To this end, here follows a list of parts that make up the most common mid range types of mixer tap:
- Tap body: This is the main body of the tap and houses all of the items required to make it function correctly
- Spout: The spout channels the water to the desired location when the tap is turned on
- Cover Plate: The cover plate covers the screw that holds the handle/headgear on to the cartridge or spindle
- Handle / Headgear: The handle or headgear as it’s also known allows you to turn the tap on and off and also hides and protects the cartridge and spindle and washer
- Cartridge / Spindle & Washer: This is the part of the tap that controls the flow of water, either shutting it off or allowing it to flow
Where do Mixer Taps Usually Leak From?
There are 2 main areas that a mixer tap can leak from and that’s out of the top of the spout and also out of the base of the spout.
Water leaking out of the open end of the spout, even when both taps are turned off, is normally due to a faulty washer, ceramic valve, worn tap seat or buildup of limescale.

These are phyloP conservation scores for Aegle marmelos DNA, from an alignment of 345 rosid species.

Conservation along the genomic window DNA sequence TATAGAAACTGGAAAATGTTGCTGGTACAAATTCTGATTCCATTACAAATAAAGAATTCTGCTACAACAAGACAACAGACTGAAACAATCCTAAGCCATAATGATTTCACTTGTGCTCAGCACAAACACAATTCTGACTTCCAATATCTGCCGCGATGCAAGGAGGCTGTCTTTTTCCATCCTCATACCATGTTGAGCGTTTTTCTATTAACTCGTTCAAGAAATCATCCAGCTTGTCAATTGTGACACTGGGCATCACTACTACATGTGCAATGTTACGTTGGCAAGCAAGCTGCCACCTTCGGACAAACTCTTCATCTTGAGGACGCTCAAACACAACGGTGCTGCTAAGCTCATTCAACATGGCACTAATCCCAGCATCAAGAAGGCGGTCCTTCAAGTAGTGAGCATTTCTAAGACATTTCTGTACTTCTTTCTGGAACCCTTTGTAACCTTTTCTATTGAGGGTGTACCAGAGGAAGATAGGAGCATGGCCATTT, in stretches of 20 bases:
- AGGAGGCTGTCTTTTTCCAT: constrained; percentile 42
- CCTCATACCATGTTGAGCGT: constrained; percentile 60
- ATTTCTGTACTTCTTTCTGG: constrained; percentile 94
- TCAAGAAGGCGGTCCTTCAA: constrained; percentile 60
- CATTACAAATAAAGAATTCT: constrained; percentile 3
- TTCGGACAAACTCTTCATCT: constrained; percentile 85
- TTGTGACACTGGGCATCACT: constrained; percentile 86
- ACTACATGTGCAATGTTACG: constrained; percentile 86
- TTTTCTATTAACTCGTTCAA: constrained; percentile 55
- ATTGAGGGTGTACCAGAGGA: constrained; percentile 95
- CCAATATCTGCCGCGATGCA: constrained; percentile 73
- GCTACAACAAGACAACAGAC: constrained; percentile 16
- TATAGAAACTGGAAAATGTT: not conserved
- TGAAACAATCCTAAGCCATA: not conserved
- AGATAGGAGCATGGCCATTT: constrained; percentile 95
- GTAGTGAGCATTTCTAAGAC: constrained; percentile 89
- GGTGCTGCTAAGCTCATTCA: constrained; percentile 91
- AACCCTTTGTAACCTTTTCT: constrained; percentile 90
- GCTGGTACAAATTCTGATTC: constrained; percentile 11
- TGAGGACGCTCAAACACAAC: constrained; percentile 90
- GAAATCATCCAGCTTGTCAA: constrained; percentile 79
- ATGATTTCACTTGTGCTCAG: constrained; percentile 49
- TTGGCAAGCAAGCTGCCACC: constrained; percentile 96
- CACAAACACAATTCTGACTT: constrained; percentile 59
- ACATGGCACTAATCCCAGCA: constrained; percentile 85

In older taps, when the tap is screwed closed, in the tap body a washer is pushed down on to a hole in the base of the tap that allows the water to flow and closes it off. Over time this washer will wear and allow a tiny amount of water to pass causing a leak.
Likewise if the base of the tap body or seat as it’s know that the washer closes down on to is worn this will also allow water past and cause a leak.
To solve this issue, many newer taps now use what’s know as a ceramic disc cartridge as opposed to a washer. They work by using 2 perforated ceramic discs that move over each other. When the tap is off the perforations are all out of line but when the tap is turned on they all line up and allow water to flow.
Although wear will be caused by the discs moving over each other, this is generally much slower than the time it takes for rubber washer to wear.
The final area of common leaks is at the base of the spout where it runs into the tap body. As most spouts swing side to side, over time this movement can wear down any seals at the base and thus cause leaks.
This also isn’t helped by the fact that may people also pull down and apply weight to the spout which in turn starts to pull it from the body preventing the washer or O-ring from sealing correctly.
Identifying the Cause of the Leak
Before fixing anything, the first job to do is to identify exactly where the leak is coming from. With a mixer tap this is fairly easy as there is really only 2 points it can leak from; the top of the spout or the bottom.